Tags

, ,

Being able to make a code change and quickly see the result is critical. The longer we have to wait, the more code quality suffers, and the more productivity drops. Though often neglected, our build systems need to be well tuned to maintain rapid iterations.

The problem of slow turnaround

I measure the turnaround time as how long it takes from making a change in the code to seeing that change live in the program. Live could be visually in the UI, the result of a test case, or some other observable effect. I include the entire process of saving the file, invoking the build system, and running the resulting program.

The longer this process takes the more difficult it becomes to make exploratory code changes.

To give a hard number, I feel that I should be able to make a code change and see the result less than 10 seconds later. Anything longer than 30 seconds is unbearable and has a chance of making me task switch.

One of the first things to suffer are unit tests. I tend to find they are best written as an interactive exploration of the software, and thus require many builds. I write the main test, then I add several sub checks, or variants to the test, to improve the coverage. If I can’t quickly see the results of my new tests then I’ll be significantly less inclined to actually write them.

I consider test driven development to be a good approach. If long build times are getting in my way it basically breaks the way I think software should be written.

I actually subscribe to the idea of use driven development. It needn’t be a unit test, but I always think from a top-level feature, or use-case, down towards the internals. I implement things piecewise in small iterations to complete the high-level use.

The second aspect to suffer is debugging. Debuggers are useful, but I find that code instrumentation yields the most consistent and useful results. Adding print statements and small code variations produces a wealth of information. The quicker I can add and remove such statements the quicker I can narrow down the source of the defect. Long turnaround times directly impinge on my ability to debug code.

Abandoned thoughts

A third problem is that slow turnaround tends to derail my train of thought. The longer I watch the build the more likely it is my mind drifts to something else. Even if short, these critical lapses can result in massive losses in productivity.

And that’s just the short lapses. If the build is long enough that I have time to switch to my browser, then we have a major problem. Not only have I lost my train of thought, I’ve gone off on a tangent. We all know situations, in the afternoon, or working on a nasty defect, where these tangents just take over for the next hour, or till the end of the day.

Incremental delays

It is incremental building and running that is the issue here. I don’t expect a fresh clone to build within 10 seconds. What I want is the typical turnaround from code change to running. Whether this involves a partial rebuild, new library, or some runtime loading doesn’t matter.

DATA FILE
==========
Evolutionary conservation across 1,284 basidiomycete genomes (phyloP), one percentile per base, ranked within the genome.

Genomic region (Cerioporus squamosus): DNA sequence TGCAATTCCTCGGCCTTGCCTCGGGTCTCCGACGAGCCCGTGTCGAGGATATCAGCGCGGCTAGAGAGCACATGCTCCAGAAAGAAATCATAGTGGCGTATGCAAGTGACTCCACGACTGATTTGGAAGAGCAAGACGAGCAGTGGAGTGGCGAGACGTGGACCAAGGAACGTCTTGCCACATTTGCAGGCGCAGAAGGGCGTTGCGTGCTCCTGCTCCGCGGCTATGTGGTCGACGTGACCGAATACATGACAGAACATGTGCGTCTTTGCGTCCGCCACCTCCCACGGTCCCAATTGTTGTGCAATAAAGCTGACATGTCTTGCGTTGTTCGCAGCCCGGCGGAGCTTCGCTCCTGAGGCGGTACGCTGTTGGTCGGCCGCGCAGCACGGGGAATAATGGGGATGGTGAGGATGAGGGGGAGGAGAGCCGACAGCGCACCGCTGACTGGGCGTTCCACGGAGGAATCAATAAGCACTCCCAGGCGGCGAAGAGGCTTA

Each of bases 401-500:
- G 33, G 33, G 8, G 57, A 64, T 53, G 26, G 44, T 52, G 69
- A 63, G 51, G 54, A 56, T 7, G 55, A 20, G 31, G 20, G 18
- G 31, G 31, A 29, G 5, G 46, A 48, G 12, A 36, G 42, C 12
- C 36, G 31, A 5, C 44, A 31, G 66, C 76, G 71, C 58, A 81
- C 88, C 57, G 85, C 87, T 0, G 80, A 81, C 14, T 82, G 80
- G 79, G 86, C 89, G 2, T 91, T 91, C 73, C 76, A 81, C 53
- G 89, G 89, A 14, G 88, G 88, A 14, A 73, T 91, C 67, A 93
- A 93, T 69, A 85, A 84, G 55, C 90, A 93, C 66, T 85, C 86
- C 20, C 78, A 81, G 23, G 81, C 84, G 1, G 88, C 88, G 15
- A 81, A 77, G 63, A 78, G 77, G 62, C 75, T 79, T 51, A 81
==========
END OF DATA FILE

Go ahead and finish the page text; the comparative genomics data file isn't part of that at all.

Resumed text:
My change doesn’t need to be reflected through the whole project either. If I’m working on a unit test, all I really want to see is that unit test running. If I’m writing a single dialog, then I just need to see that dialog working, perhaps not even with real data, maybe it’s just a mock.

It’s these various partial requests that make a fast turnaround time possible. Even in slow to compile languages, like C++, one can always structure the libraries, and tests to reduce these incremental build times. In slow to start languages, like Java, we can use live class reloading.

Most languages and frameworks allow some way to get fast turnaround time. If they don’t then they’re broken, inadequate technologies.

Architecture of a project also plays a role here. Large monolithic apps tend to suffer the most. Rapid turnaround favours a modular architecture. Good modularity is actually a recurring theme in programming for many reasons.

Appeal of dynamic languages

The desire for fast turnaround is perhaps a major driver in dynamic and interpreted languages. Using JS, CSS and HTML for web development is perhaps the best example here. We can avoid the compile-stage, and usually don’t even need to restart the server. Just press reload in the browser and we can see the results instantly.

On the server, Python and NodeJS are appealing for the same reason. On my own projects I’ve been known to implement rough scripts and mini-languages to improve the turnaround time. It is can often be valuable to trade some runtime performance for improved development speed.

Keep it fast

Maintaining a well tuned build system that allows us to rapidly iterate and test our code is essential. It’s should be easy to justify investment in the build system; each improvement helps everybody on the team, and for the remainder of the project. Don’t forget about this amplified affect while planning.

A slow turnaround directly hurts the quality of the product and morale of the team. It makes development harder. It makes debugging harder. It makes it harder to focus. It makes us annoyed and angry.

Give your build system the care it deserves. You’ll be happier for it.

Advertisements